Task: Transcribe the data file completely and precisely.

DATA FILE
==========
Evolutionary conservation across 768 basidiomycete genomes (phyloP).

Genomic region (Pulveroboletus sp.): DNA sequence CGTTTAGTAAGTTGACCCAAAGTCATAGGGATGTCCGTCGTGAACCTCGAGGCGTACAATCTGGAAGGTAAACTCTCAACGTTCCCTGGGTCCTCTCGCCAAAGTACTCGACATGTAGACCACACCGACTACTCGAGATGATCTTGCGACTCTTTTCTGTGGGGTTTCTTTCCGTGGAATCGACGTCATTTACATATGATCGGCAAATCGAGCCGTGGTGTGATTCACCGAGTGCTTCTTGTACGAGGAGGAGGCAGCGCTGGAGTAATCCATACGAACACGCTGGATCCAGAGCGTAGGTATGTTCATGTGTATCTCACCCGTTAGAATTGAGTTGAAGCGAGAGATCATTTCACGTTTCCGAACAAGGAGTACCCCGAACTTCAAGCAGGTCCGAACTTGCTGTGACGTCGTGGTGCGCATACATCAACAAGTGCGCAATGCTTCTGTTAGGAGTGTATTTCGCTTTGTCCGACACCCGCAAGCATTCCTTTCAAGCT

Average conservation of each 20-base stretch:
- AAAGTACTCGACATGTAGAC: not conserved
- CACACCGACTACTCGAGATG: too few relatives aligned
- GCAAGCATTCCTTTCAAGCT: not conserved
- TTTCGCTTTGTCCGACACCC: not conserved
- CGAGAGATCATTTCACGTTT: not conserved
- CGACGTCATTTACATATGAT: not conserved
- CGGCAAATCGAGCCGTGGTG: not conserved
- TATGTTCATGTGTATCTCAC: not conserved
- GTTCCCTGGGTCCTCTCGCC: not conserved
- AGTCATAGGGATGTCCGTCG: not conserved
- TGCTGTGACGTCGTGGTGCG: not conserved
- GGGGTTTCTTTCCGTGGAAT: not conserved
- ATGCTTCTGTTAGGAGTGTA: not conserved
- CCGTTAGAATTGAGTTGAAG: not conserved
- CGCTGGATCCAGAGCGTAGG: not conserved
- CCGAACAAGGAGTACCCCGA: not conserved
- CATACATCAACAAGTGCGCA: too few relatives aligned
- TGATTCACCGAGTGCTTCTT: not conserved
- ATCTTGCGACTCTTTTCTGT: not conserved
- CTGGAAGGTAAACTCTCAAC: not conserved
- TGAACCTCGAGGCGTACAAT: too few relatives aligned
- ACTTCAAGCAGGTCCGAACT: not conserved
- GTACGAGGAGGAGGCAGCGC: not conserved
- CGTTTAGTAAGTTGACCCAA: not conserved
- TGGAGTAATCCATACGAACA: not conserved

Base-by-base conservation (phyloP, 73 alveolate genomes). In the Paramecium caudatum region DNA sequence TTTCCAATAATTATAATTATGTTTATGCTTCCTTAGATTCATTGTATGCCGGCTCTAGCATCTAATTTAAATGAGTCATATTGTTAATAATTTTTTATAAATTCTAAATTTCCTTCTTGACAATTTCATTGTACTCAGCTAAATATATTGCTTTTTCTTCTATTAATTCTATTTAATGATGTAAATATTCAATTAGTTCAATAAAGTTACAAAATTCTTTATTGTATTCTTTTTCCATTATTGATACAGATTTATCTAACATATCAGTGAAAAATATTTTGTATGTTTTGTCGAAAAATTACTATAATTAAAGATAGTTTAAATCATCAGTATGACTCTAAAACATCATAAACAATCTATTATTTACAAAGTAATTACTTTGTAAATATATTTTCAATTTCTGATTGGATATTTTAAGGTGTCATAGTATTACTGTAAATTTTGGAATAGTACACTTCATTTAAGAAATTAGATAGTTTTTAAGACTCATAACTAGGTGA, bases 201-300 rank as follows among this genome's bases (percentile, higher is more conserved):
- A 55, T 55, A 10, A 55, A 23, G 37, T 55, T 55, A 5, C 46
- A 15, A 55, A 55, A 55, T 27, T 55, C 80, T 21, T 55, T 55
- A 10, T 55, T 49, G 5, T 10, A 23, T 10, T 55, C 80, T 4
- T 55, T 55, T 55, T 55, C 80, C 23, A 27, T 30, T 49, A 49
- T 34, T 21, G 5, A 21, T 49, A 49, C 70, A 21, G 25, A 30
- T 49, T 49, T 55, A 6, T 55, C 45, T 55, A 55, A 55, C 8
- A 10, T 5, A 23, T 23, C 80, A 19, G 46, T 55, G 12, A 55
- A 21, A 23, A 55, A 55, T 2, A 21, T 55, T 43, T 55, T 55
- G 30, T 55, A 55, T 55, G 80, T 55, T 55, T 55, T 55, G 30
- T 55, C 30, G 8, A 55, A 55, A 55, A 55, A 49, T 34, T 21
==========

Evolutionary conservation across 768 basidiomycete genomes (phyloP).

Genomic region (Pulveroboletus sp.): DNA sequence CGTTTAGTAAGTTGACCCAAAGTCATAGGGATGTCCGTCGTGAACCTCGAGGCGTACAATCTGGAAGGTAAACTCTCAACGTTCCCTGGGTCCTCTCGCCAAAGTACTCGACATGTAGACCACACCGACTACTCGAGATGATCTTGCGACTCTTTTCTGTGGGGTTTCTTTCCGTGGAATCGACGTCATTTACATATGATCGGCAAATCGAGCCGTGGTGTGATTCACCGAGTGCTTCTTGTACGAGGAGGAGGCAGCGCTGGAGTAATCCATACGAACACGCTGGATCCAGAGCGTAGGTATGTTCATGTGTATCTCACCCGTTAGAATTGAGTTGAAGCGAGAGATCATTTCACGTTTCCGAACAAGGAGTACCCCGAACTTCAAGCAGGTCCGAACTTGCTGTGACGTCGTGGTGCGCATACATCAACAAGTGCGCAATGCTTCTGTTAGGAGTGTATTTCGCTTTGTCCGACACCCGCAAGCATTCCTTTCAAGCT

Average conservation of each 20-base stretch:
- AAAGTACTCGACATGTAGAC: not conserved
- CACACCGACTACTCGAGATG: too few relatives aligned
- GCAAGCATTCCTTTCAAGCT: not conserved
- TTTCGCTTTGTCCGACACCC: not conserved
- CGAGAGATCATTTCACGTTT: not conserved
- CGACGTCATTTACATATGAT: not conserved
- CGGCAAATCGAGCCGTGGTG: not conserved
- TATGTTCATGTGTATCTCAC: not conserved
- GTTCCCTGGGTCCTCTCGCC: not conserved
- AGTCATAGGGATGTCCGTCG: not conserved
- TGCTGTGACGTCGTGGTGCG: not conserved
- GGGGTTTCTTTCCGTGGAAT: not conserved
- ATGCTTCTGTTAGGAGTGTA: not conserved
- CCGTTAGAATTGAGTTGAAG: not conserved
- CGCTGGATCCAGAGCGTAGG: not conserved
- CCGAACAAGGAGTACCCCGA: not conserved
- CATACATCAACAAGTGCGCA: too few relatives aligned
- TGATTCACCGAGTGCTTCTT: not conserved
- ATCTTGCGACTCTTTTCTGT: not conserved
- CTGGAAGGTAAACTCTCAAC: not conserved
- TGAACCTCGAGGCGTACAAT: too few relatives aligned
- ACTTCAAGCAGGTCCGAACT: not conserved
- GTACGAGGAGGAGGCAGCGC: not conserved
- CGTTTAGTAAGTTGACCCAA: not conserved
- TGGAGTAATCCATACGAACA: not conserved

Base-by-base conservation (phyloP, 73 alveolate genomes). In the Paramecium caudatum region DNA sequence TTTCCAATAATTATAATTATGTTTATGCTTCCTTAGATTCATTGTATGCCGGCTCTAGCATCTAATTTAAATGAGTCATATTGTTAATAATTTTTTATAAATTCTAAATTTCCTTCTTGACAATTTCATTGTACTCAGCTAAATATATTGCTTTTTCTTCTATTAATTCTATTTAATGATGTAAATATTCAATTAGTTCAATAAAGTTACAAAATTCTTTATTGTATTCTTTTTCCATTATTGATACAGATTTATCTAACATATCAGTGAAAAATATTTTGTATGTTTTGTCGAAAAATTACTATAATTAAAGATAGTTTAAATCATCAGTATGACTCTAAAACATCATAAACAATCTATTATTTACAAAGTAATTACTTTGTAAATATATTTTCAATTTCTGATTGGATATTTTAAGGTGTCATAGTATTACTGTAAATTTTGGAATAGTACACTTCATTTAAGAAATTAGATAGTTTTTAAGACTCATAACTAGGTGA, bases 201-300 rank as follows among this genome's bases (percentile, higher is more conserved):
- A 55, T 55, A 10, A 55, A 23, G 37, T 55, T 55, A 5, C 46
- A 15, A 55, A 55, A 55, T 27, T 55, C 80, T 21, T 55, T 55
- A 10, T 55, T 49, G 5, T 10, A 23, T 10, T 55, C 80, T 4
- T 55, T 55, T 55, T 55, C 80, C 23, A 27, T 30, T 49, A 49
- T 34, T 21, G 5, A 21, T 49, A 49, C 70, A 21, G 25, A 30
- T 49, T 49, T 55, A 6, T 55, C 45, T 55, A 55, A 55, C 8
- A 10, T 5, A 23, T 23, C 80, A 19, G 46, T 55, G 12, A 55
- A 21, A 23, A 55, A 55, T 2, A 21, T 55, T 43, T 55, T 55
- G 30, T 55, A 55, T 55, G 80, T 55, T 55, T 55, T 55, G 30
- T 55, C 30, G 8, A 55, A 55, A 55, A 55, A 49, T 34, T 21